The other issue I have with older irons is that a lot of them are too soft. I’d assume this is a function of ability to sharpen the irons with oilstones. I have left O1 untempered and not had too much issue with brittleness in joinery planes and in a pair of newly made hollows and rounds – planes that will not see knots, or likely very hard or abrasive wood, so the brittleness isn’t an issue. I like the way it holds an edge, and I’m not going to temper them unless I have to. I have not tried to sharpen them on oilstones, maybe I wouldn’t be so high on them if I did.

    Anyway, in the modern era with power grinding and aggressive abrasives, I don’t know if there is really a benefit to having laminated irons – aside from japanese planes where the steel is extremely hard and does not tolerate much in terms of temperatures.

    Comment by David Weaver — September 9, 2010 @ 7:36 am

  11. FYI – “Cast Steel” and/or “Crucible Steel” was originally used as an indication of superior quality vs. “Blister Steel”, “Shear Steel”, and “Double Shear Steel” shear and double shear were terms applied to blister steel in Great Britain that indicated the amount of additional processing blister steel had undergone to get better uniformity in the final product. Cast steel and Crucible steel originally indicated that the material had been remelted in a crucible before being finished into bar, plate, etc. The feedstock originally used by Huntsman in his Crucible steel process was blister steel. The ingots produced were by today’s standard miniscule – around 70 pounds. Today, a mid-sized ingot might weigh around 10,000 pounds or 5 tons. And yes, in the United States, there was a steel company named Crucible Steel, however, you shouldn’t consider all tools stamped with that identity to have been made with product from that company, though they did produce tool steels.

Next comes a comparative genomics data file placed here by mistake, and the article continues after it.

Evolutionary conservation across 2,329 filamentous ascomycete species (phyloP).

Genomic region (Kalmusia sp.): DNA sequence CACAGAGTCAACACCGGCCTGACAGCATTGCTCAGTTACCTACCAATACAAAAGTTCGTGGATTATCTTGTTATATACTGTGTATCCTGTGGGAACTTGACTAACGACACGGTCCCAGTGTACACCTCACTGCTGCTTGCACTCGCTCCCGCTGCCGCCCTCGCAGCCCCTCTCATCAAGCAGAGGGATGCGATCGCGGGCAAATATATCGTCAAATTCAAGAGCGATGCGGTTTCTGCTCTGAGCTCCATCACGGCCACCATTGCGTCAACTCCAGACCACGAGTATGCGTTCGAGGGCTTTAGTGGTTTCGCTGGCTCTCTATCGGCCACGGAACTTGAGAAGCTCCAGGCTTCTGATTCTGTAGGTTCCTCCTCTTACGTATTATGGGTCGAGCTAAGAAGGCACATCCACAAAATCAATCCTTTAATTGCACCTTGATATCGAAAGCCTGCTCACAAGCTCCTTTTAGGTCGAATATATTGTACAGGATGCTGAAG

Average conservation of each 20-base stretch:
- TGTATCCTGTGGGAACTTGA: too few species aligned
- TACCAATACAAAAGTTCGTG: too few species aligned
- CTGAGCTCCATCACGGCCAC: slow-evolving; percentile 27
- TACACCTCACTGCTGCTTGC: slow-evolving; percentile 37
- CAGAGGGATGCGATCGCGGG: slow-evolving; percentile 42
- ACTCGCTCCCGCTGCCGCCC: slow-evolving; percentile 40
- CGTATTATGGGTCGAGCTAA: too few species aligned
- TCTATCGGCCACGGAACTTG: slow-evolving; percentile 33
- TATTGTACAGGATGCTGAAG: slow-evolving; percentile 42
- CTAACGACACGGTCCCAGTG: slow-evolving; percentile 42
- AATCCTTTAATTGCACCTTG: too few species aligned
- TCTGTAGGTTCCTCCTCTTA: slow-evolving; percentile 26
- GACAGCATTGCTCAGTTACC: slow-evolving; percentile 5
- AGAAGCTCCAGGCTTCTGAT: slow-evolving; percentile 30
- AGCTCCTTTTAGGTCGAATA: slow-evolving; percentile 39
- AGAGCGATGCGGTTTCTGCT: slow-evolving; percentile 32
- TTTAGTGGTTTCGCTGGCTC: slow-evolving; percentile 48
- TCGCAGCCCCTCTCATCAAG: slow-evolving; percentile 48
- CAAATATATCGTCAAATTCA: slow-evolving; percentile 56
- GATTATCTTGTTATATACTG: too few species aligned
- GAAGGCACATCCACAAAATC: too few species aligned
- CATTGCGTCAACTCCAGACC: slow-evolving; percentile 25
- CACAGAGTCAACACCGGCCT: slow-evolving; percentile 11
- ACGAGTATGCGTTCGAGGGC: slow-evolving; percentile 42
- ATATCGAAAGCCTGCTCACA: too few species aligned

Comment by Kevin Haffey — September 9, 2010 @ 10:30 am

  12. Joel,

    The blade is tapered, and he will make a solid steel blade of the same configuration.

    DJM,

    The plane blades are great. Steel costs 5 times that of wrought iron in the nineteenth century and more earlier.

    Dale,

    Chris over at Galoot Tools imports laid steel replacement blades, they are thick and not tapered, but nice blades.

    AA,

    Many English makers imported and used Swedish steel as well, in the 19th century the costs were 5:1

    David,

    The Japanese tools are laminated in a similar manner, I converted a chisel over to Western. Galoot Tools sells laid blades for new planes.

    Michael,

    You are correct about being able to case harden wrought iron and mild steel, but it is a different process of encasing the piece with highly carbon materials and forcing them through reduction heat into the softer material.

    Sorry if my subjective comment sounded bad, you are right and I apologize.

    Gary,

    I agree.